Objective: User interfaces of patient data management systems (PDMS) in intensive care units (ICU), like computer keyboard and mouse, may serve as reservoirs for the transmission of microorganisms. Pathogens may be transferred via the hands of personnel to the patient causing nosocomial infections. The purpose of this study was to examine the microbial contamination of computer user interfaces with potentially pathogenic microorganisms, compared with other fomites in a surgical intensive care unit of a tertiary teaching hospital.
Methods: Sterile swab samples were received from patient's bedside computer keyboard and mouse, and three other sites (infusion pumps, ventilator, ward round trolley) in the patient's room in a 14 bed surgical intensive care unit at a university hospital. At the central ward samples from keyboard and mouse of the physician's workstation, and control buttons of the ward's intercom and telephone receiver were obtained. Quantitative and qualitative bacteriological sampling occurred during two periods of three months each on eight nonconsecutive days.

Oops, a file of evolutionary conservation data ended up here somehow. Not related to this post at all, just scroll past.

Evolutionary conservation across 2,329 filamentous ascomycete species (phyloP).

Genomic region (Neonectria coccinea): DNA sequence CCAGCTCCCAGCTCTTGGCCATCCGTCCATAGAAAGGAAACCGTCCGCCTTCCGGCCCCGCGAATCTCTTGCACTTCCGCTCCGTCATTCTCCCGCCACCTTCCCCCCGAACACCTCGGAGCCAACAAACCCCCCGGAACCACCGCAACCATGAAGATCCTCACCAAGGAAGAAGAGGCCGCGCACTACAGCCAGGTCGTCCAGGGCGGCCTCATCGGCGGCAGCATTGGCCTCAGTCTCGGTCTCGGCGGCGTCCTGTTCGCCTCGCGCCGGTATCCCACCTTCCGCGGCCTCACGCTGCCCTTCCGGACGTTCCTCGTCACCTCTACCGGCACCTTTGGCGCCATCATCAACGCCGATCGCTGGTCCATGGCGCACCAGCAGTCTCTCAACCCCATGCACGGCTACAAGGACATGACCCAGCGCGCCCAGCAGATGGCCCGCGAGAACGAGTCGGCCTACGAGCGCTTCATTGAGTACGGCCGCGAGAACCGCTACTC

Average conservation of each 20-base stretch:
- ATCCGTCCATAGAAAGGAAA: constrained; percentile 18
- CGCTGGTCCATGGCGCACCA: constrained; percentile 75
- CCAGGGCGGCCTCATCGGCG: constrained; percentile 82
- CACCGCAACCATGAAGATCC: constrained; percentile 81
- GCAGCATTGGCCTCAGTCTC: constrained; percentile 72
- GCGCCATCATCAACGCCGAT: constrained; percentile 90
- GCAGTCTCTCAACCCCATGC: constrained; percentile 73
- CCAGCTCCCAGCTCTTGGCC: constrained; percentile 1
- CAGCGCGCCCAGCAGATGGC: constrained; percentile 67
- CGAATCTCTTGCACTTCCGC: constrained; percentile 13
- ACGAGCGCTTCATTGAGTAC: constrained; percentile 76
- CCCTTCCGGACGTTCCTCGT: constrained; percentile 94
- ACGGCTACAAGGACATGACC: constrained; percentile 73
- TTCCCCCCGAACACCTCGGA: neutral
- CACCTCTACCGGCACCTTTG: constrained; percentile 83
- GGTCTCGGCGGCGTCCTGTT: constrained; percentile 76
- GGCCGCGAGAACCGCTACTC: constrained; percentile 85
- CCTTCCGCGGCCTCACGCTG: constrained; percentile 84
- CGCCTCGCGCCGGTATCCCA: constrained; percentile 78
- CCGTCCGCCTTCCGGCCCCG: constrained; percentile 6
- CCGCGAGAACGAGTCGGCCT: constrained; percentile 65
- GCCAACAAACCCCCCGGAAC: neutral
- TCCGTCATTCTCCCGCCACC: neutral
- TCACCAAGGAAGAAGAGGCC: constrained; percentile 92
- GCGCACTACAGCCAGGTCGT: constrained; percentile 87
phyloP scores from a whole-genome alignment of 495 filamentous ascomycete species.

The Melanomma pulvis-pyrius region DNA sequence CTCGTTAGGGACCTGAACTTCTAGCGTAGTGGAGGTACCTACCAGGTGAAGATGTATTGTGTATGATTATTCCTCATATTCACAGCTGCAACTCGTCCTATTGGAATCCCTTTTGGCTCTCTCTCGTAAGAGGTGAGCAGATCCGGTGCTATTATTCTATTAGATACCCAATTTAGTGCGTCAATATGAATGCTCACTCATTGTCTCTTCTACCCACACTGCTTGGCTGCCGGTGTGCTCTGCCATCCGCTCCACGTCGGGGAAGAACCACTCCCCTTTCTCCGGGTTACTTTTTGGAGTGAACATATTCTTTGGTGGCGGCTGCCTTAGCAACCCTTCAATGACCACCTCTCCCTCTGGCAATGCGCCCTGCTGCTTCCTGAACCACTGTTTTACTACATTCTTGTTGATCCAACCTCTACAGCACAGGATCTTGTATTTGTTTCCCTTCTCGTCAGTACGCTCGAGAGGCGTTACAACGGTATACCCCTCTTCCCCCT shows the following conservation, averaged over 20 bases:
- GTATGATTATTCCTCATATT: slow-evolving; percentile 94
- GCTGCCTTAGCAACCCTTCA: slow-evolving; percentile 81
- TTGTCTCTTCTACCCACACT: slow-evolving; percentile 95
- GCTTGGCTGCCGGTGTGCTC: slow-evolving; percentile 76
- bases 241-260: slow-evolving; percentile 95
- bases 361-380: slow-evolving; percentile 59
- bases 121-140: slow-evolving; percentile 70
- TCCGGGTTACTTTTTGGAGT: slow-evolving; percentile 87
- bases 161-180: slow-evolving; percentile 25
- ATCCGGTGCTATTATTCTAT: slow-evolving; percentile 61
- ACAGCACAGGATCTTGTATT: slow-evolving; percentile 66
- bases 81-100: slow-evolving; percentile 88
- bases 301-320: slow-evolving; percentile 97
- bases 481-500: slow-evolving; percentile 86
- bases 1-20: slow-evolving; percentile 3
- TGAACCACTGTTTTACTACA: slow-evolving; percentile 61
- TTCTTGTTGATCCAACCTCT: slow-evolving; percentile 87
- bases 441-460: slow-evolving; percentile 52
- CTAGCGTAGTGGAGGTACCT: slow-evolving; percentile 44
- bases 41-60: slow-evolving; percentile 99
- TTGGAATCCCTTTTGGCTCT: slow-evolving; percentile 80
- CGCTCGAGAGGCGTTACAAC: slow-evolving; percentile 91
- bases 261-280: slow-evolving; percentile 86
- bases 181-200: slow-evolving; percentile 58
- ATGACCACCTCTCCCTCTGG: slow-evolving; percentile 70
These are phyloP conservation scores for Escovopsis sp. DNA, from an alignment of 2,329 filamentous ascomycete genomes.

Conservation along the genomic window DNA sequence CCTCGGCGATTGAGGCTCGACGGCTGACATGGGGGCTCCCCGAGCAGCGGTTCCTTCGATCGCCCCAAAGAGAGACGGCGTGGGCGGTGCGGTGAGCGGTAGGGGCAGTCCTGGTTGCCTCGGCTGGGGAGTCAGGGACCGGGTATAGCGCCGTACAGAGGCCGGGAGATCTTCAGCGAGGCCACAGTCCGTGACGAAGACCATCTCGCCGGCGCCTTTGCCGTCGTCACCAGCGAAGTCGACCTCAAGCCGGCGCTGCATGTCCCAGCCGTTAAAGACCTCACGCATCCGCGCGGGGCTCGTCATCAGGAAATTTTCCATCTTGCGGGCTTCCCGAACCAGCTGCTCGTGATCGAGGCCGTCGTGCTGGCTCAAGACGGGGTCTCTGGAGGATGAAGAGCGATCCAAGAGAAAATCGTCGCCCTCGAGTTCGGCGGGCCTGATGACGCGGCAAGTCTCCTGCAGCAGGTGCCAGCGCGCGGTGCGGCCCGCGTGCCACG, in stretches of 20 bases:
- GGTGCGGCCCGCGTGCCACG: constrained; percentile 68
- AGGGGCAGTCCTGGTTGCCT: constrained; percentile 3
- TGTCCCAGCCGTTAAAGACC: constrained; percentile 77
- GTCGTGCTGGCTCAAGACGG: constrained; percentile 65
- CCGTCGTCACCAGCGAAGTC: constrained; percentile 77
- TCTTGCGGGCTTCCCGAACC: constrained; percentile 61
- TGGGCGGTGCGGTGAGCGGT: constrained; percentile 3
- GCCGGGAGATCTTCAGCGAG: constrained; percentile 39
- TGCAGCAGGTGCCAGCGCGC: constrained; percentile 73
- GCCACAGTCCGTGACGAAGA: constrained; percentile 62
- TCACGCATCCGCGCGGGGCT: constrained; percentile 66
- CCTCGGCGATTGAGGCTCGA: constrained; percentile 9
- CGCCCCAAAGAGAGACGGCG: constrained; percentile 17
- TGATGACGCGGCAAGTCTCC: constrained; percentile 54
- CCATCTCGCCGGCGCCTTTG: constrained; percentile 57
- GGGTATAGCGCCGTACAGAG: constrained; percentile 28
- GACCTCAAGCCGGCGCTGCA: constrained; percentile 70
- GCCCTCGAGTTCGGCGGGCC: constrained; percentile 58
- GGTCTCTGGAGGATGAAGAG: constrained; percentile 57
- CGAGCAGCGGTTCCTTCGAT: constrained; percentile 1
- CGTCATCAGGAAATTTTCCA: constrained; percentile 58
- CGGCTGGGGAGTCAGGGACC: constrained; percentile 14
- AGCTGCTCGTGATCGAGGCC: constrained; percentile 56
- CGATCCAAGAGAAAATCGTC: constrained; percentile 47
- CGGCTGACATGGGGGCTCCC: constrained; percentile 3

Results: In all 14 patients' rooms we collected a total of 1118 samples: 222 samples from keyboards and mice, 214 from infusion pumps and 174 from the ward's trolley. From the central ward 16 samples per formites were obtained (computer keyboard and mouse at the physician's workstation and the ward's intercom and telephone receiver). Microbacterial analysis from samples in patients' rooms yielded 26 contaminated samples from keyboard and mouse (5.9%) compared with 18 positive results from other fomites within patients' rooms (3.0%; p < 0.02). At the physician's computer terminal two samples obtained from the mouse (6.3%) showed positive microbial testing whereas the ward's intercom and telephone receiver were not contaminated (p = 0.15).
Conclusions: The colonization rate for computer keyboard and mouse of a PDMS with potentially pathogenic microorganisms is greater than that of other user interfaces in a surgical ICU. These fomites may be additional reservoirs for the transmision of microorganisms and become vectors for cross-transmission of nosocomial infections in the ICU setting.